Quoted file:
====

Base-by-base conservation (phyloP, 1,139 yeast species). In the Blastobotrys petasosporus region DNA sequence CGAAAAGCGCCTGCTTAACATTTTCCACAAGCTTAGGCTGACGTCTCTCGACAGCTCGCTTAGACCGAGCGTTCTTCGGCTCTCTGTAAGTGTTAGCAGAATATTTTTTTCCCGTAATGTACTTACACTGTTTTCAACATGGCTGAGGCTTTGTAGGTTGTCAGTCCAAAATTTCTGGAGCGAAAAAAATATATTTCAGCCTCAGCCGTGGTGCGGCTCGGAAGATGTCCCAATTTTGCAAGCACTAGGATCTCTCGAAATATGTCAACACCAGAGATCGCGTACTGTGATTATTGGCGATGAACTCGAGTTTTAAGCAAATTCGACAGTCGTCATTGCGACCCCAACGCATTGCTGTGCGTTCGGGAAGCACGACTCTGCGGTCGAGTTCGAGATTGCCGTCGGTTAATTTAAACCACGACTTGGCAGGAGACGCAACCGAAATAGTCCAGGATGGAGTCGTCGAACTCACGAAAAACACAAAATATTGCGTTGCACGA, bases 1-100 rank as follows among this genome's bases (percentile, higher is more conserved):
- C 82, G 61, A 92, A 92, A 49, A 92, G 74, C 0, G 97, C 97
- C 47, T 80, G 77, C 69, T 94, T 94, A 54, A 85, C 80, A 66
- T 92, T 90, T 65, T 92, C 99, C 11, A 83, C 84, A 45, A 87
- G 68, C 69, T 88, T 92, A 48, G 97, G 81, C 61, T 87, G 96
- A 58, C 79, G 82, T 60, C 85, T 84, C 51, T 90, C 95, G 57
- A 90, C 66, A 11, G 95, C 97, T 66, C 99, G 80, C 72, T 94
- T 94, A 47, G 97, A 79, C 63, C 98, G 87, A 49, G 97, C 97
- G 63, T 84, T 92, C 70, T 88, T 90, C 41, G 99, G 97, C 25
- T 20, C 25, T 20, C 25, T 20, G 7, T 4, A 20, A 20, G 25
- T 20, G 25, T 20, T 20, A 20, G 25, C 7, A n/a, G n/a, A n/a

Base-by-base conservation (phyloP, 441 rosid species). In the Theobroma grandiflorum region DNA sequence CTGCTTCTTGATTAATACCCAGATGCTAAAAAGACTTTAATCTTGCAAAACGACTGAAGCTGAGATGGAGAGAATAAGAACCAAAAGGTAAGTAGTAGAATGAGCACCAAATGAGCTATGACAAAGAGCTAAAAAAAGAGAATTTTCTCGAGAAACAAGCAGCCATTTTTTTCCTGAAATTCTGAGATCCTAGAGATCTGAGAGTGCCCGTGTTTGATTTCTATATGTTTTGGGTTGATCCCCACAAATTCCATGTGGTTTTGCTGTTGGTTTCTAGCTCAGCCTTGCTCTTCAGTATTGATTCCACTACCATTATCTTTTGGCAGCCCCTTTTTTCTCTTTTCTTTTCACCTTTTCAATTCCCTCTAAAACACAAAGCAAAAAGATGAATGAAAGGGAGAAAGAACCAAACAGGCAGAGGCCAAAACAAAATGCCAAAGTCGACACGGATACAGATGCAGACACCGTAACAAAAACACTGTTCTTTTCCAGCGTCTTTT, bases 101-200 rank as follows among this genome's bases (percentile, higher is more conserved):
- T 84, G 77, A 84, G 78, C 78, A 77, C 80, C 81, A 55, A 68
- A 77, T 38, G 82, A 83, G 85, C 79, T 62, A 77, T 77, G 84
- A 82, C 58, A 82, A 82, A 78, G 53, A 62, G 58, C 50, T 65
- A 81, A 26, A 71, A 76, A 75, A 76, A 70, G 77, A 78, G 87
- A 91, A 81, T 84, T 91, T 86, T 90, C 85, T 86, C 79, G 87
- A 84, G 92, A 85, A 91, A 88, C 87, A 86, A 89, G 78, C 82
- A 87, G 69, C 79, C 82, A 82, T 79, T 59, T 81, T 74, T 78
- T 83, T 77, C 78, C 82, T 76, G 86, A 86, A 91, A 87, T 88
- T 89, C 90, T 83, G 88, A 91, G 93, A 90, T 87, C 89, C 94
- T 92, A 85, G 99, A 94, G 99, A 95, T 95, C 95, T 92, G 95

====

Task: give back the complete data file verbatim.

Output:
Base-by-base conservation (phyloP, 1,139 yeast species). In the Blastobotrys petasosporus region DNA sequence CGAAAAGCGCCTGCTTAACATTTTCCACAAGCTTAGGCTGACGTCTCTCGACAGCTCGCTTAGACCGAGCGTTCTTCGGCTCTCTGTAAGTGTTAGCAGAATATTTTTTTCCCGTAATGTACTTACACTGTTTTCAACATGGCTGAGGCTTTGTAGGTTGTCAGTCCAAAATTTCTGGAGCGAAAAAAATATATTTCAGCCTCAGCCGTGGTGCGGCTCGGAAGATGTCCCAATTTTGCAAGCACTAGGATCTCTCGAAATATGTCAACACCAGAGATCGCGTACTGTGATTATTGGCGATGAACTCGAGTTTTAAGCAAATTCGACAGTCGTCATTGCGACCCCAACGCATTGCTGTGCGTTCGGGAAGCACGACTCTGCGGTCGAGTTCGAGATTGCCGTCGGTTAATTTAAACCACGACTTGGCAGGAGACGCAACCGAAATAGTCCAGGATGGAGTCGTCGAACTCACGAAAAACACAAAATATTGCGTTGCACGA, bases 1-100 rank as follows among this genome's bases (percentile, higher is more conserved):
- C 82, G 61, A 92, A 92, A 49, A 92, G 74, C 0, G 97, C 97
- C 47, T 80, G 77, C 69, T 94, T 94, A 54, A 85, C 80, A 66
- T 92, T 90, T 65, T 92, C 99, C 11, A 83, C 84, A 45, A 87
- G 68, C 69, T 88, T 92, A 48, G 97, G 81, C 61, T 87, G 96
- A 58, C 79, G 82, T 60, C 85, T 84, C 51, T 90, C 95, G 57
- A 90, C 66, A 11, G 95, C 97, T 66, C 99, G 80, C 72, T 94
- T 94, A 47, G 97, A 79, C 63, C 98, G 87, A 49, G 97, C 97
- G 63, T 84, T 92, C 70, T 88, T 90, C 41, G 99, G 97, C 25
- T 20, C 25, T 20, C 25, T 20, G 7, T 4, A 20, A 20, G 25
- T 20, G 25, T 20, T 20, A 20, G 25, C 7, A n/a, G n/a, A n/a

Base-by-base conservation (phyloP, 441 rosid species). In the Theobroma grandiflorum region DNA sequence CTGCTTCTTGATTAATACCCAGATGCTAAAAAGACTTTAATCTTGCAAAACGACTGAAGCTGAGATGGAGAGAATAAGAACCAAAAGGTAAGTAGTAGAATGAGCACCAAATGAGCTATGACAAAGAGCTAAAAAAAGAGAATTTTCTCGAGAAACAAGCAGCCATTTTTTTCCTGAAATTCTGAGATCCTAGAGATCTGAGAGTGCCCGTGTTTGATTTCTATATGTTTTGGGTTGATCCCCACAAATTCCATGTGGTTTTGCTGTTGGTTTCTAGCTCAGCCTTGCTCTTCAGTATTGATTCCACTACCATTATCTTTTGGCAGCCCCTTTTTTCTCTTTTCTTTTCACCTTTTCAATTCCCTCTAAAACACAAAGCAAAAAGATGAATGAAAGGGAGAAAGAACCAAACAGGCAGAGGCCAAAACAAAATGCCAAAGTCGACACGGATACAGATGCAGACACCGTAACAAAAACACTGTTCTTTTCCAGCGTCTTTT, bases 101-200 rank as follows among this genome's bases (percentile, higher is more conserved):
- T 84, G 77, A 84, G 78, C 78, A 77, C 80, C 81, A 55, A 68
- A 77, T 38, G 82, A 83, G 85, C 79, T 62, A 77, T 77, G 84
- A 82, C 58, A 82, A 82, A 78, G 53, A 62, G 58, C 50, T 65
- A 81, A 26, A 71, A 76, A 75, A 76, A 70, G 77, A 78, G 87
- A 91, A 81, T 84, T 91, T 86, T 90, C 85, T 86, C 79, G 87
- A 84, G 92, A 85, A 91, A 88, C 87, A 86, A 89, G 78, C 82
- A 87, G 69, C 79, C 82, A 82, T 79, T 59, T 81, T 74, T 78
- T 83, T 77, C 78, C 82, T 76, G 86, A 86, A 91, A 87, T 88
- T 89, C 90, T 83, G 88, A 91, G 93, A 90, T 87, C 89, C 94
- T 92, A 85, G 99, A 94, G 99, A 95, T 95, C 95, T 92, G 95